Mr. Sharon’s entire adult life has been dedicated to killing. I do believe there is more blood on his hands than any terrorist you care to name. Mr. Sharon first made a name for himself with the Qibya massacre in 1953, when a force under his command blew up forty-five houses and killed sixty-nine people, most of them women and children. Nearly thirty years later, in 1982, he was still at it when Lebanese militia forces under his control murdered and dumped into mass graves, using Israeli-supplied bulldozers, between two- and three-thousand civilians in the refugee camps called Sabra and Shatila. Mr. Sharon was responsible for the disastrous invasion of Lebanon which saw hundreds of civilians killed by Israel’s shelling of Beirut and precipitated a bloody civil war in which thousands more died.

Mr. Sharon’s policies of assassination and bombing have succeeded only in multiplying the suicide bombings beyond anything in recent memory. It is almost impossible to imagine this man as capable of making a meaningful gesture towards peace. Yes, of course he wants peace, peace on his terms, a cheap peace without giving anything, but by definition that is not peace for the Palestinians.

We always hear about what is required of the Palestinians for peace, but a genuine peace requires some extraordinary things on Israel’s part. First, she must at some point accept a Palestinian state. This condition is a necessary one, but it is far from sufficient, for she must be prepared to generously assist this state towards achieving some prosperity, reducing the causes of both run-away population growth and the dreary hopelessness that causes people to strap bombs to their bodies.

Most difficult of all, it is hard to see how Israel can avoid some level of violence during a period of Palestinian nation-building. This is something no ordinary state would consciously embrace, but then Israel is no ordinary state. The norms of Dorothy’s Kansas simply do not apply. The hatreds generated by a half century of aggressive policies are not going to just melt away, but if there is enough genuine, demonstrated goodwill, it does seem likely that such violence would be minimal. It is a unappetizing risk that almost certainly needs to be taken, for no one is going to run a police state on Israel’s behalf in the West Bank.

Considering the immense difficulty of these things and political barriers that exist against them in Israel, it does not seem likely that peace is coming any time soon. The prospect seems rather for low-grade, perpetual war, paralleling that Mr. Bush so relishes speaking of. For someone of Mr. Sharon’s turn of mind, this may be a wholly acceptable alternative.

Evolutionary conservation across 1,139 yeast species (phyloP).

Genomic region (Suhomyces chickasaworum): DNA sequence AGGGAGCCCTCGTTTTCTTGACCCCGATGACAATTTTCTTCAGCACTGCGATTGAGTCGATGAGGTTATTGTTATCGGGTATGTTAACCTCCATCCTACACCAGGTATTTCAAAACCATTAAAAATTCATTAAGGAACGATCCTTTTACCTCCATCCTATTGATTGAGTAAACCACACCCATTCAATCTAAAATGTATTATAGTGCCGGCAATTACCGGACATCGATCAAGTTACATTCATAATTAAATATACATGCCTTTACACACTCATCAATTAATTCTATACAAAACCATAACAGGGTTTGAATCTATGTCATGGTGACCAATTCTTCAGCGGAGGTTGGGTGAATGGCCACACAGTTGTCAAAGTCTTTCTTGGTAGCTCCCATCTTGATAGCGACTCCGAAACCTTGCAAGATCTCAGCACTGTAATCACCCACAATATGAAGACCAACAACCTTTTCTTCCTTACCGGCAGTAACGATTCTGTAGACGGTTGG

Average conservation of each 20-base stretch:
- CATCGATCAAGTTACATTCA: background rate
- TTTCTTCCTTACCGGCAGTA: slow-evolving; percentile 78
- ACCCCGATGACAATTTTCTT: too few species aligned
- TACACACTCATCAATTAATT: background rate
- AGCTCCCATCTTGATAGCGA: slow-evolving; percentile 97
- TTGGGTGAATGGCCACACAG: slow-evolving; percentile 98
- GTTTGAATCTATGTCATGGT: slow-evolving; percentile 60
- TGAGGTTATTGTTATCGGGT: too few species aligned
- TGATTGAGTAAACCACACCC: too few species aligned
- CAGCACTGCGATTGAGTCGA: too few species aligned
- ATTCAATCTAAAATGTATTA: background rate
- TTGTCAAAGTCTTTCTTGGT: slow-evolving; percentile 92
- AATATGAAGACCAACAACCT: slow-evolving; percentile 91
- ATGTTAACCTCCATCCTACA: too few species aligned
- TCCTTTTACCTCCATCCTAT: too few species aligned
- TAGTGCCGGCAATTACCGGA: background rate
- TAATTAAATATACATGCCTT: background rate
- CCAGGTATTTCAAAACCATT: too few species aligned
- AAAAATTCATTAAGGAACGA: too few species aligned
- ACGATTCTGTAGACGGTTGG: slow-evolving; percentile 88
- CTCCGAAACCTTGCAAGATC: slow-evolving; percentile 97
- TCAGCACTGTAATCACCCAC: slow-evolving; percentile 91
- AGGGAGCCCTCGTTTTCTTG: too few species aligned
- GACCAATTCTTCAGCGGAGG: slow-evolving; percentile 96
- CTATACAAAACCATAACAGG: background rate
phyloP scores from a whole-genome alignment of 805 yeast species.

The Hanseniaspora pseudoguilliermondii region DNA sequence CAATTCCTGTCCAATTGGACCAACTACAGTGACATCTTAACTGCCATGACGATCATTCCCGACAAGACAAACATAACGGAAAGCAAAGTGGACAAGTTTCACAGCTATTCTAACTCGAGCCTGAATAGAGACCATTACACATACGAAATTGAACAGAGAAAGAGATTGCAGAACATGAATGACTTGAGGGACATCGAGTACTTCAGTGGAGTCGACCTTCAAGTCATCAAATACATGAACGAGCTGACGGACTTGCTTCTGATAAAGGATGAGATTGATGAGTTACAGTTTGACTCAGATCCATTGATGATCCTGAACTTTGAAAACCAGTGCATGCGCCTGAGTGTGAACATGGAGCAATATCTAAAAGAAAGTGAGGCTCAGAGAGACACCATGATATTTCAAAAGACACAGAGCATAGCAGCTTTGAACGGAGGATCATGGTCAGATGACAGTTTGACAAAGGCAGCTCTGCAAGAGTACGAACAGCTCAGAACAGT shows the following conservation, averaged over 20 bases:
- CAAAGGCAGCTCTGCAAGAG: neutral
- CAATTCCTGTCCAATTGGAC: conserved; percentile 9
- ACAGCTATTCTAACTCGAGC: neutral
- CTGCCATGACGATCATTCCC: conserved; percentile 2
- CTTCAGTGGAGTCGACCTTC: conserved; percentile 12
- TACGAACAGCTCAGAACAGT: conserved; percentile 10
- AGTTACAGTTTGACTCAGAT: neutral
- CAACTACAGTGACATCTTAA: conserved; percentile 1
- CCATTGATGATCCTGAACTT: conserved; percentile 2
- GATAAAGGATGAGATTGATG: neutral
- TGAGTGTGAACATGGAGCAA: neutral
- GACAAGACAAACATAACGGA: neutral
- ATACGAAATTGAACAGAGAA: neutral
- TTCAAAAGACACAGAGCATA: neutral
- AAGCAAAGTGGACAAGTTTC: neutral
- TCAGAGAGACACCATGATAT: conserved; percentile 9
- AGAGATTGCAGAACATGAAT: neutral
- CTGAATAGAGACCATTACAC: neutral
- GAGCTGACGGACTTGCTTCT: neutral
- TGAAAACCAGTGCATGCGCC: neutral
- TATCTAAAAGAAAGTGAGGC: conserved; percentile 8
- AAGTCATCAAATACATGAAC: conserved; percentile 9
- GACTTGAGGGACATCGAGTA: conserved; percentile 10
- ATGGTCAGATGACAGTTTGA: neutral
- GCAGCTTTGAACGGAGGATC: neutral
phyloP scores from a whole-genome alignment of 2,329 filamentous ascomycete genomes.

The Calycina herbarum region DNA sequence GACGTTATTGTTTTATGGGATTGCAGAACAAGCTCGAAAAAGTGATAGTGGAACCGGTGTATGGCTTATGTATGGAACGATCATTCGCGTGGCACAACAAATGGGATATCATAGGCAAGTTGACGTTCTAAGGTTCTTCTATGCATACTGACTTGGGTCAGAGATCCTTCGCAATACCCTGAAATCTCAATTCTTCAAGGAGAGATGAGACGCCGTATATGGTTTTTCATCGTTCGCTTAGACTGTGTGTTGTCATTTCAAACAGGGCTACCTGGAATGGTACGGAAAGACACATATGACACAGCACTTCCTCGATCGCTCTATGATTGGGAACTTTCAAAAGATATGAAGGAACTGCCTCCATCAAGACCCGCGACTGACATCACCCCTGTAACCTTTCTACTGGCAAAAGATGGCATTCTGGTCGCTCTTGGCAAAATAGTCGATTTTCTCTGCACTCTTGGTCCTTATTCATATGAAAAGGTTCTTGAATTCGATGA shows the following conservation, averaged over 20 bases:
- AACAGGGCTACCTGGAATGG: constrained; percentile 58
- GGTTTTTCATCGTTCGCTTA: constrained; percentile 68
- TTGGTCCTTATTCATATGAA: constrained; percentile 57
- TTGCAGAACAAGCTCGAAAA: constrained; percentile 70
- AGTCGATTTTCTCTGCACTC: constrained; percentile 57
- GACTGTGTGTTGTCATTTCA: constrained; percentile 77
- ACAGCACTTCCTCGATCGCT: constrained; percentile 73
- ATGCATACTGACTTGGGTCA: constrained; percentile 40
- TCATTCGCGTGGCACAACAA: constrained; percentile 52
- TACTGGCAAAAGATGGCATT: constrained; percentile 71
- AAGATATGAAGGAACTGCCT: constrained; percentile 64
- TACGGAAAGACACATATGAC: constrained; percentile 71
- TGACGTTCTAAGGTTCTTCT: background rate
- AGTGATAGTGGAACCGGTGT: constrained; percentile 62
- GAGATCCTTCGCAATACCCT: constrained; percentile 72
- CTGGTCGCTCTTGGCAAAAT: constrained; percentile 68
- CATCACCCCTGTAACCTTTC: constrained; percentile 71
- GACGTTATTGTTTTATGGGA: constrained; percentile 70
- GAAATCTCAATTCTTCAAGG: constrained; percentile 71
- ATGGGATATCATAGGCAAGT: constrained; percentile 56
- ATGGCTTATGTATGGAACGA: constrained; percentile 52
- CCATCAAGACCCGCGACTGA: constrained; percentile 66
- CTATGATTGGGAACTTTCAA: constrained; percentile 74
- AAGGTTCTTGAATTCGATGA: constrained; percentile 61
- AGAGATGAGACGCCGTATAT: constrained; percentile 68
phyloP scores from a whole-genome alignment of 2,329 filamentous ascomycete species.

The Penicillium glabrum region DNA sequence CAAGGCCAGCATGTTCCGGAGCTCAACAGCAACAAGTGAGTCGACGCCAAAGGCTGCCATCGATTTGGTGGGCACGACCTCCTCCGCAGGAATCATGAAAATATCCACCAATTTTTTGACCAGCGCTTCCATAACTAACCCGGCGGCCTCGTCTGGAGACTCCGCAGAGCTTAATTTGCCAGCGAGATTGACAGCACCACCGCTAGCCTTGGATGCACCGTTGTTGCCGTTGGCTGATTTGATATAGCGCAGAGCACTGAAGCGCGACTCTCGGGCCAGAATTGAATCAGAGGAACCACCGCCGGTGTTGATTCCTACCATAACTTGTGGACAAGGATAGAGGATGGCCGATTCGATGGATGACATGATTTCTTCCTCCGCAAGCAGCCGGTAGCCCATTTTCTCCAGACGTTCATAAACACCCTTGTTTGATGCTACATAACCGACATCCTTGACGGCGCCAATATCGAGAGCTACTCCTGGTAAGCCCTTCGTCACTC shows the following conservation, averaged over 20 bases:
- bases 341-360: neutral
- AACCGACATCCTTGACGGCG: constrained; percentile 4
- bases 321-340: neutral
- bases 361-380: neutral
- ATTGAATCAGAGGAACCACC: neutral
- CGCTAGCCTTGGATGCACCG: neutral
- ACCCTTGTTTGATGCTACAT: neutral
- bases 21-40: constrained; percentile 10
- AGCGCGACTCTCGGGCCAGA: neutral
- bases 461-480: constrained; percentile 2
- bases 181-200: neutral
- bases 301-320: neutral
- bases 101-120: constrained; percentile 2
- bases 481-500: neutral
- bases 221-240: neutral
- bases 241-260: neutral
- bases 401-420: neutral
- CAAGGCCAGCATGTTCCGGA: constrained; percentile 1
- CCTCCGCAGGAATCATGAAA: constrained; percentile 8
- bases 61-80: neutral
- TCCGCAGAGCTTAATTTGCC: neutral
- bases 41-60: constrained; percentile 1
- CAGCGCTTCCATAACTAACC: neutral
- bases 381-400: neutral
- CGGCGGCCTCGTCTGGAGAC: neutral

THE FIRST VICTIM IN THE WAR AGAINST TERROR

JOHN CHUCKMAN

It takes a good deal of time to realize the full impact of any large and sudden change in foreign policy, and this is especially true of the kind of sudden, violent interventions often undertaken by the United States since the end of World War ll.

In the case of Mr. Nixon’s secret bombing of Cambodia during the Vietnam War, it took the best part of a decade for results to unfold: a beautiful, peaceful country was reduced to despair and savagery by bombing, a coup, invasions, and a politically-motivated holocaust.

The men responsible for destabilizing Cambodia in the name of expedient policy were not only ten thousand miles removed from the misery they created, they were soon gone from office, busying themselves with memoirs justifying their deeds to others also ten thousand miles removed. In all cases, the stench never quite reached their nostrils.

The most important antecedent of the War against Terror was another expedient, violent policy – the recruitment, training, and supply of Islamic fighters for a proxy war against the Soviet Union during the 1980s. Once America’s immediate goal had been met in that war – that is, inflicting maximum damage on the Soviet Union – the mess created in achieving it was of no interest. Just as was the case in Cambodia. And just as was the case in many lesser American interventions from Chile to El Salvador.

Part of the behavior exhibited in these examples is a direct extension from American domestic life – enjoy your beer and toss the can for someone else to pick up. Only in foreign affairs, it’s other people’s lives being tossed.

The impact of intervention in Afghanistan during the 1980s has only been realized more than a decade after the Soviet Union ceased to exist. The Afghan people have experienced more than a decade of anarchy, tribal warfare, and the Taliban’s coming to power as a result (Despite the Taliban’s obvious shortcomings as a government, they came to power to end the violence that Americans, after arming everyone to the teeth, couldn’t be bothered about, and they did succeed at least in cleaning up America’s carelessly tossed trash).

The War against Terror itself will have many unforeseen results. This very fact was one of the soundest arguments against proceeding in the fashion that Mr. Bush has done, without ever attempting to use diplomacy or international institutions to bring to justice those responsible for terrible acts. Now, with the fairly rapid collapse of the Taliban, the Bush people are having a difficult time controlling a tendency to smirk, but the savage work of B-52s does seem an odd thing to smirk about.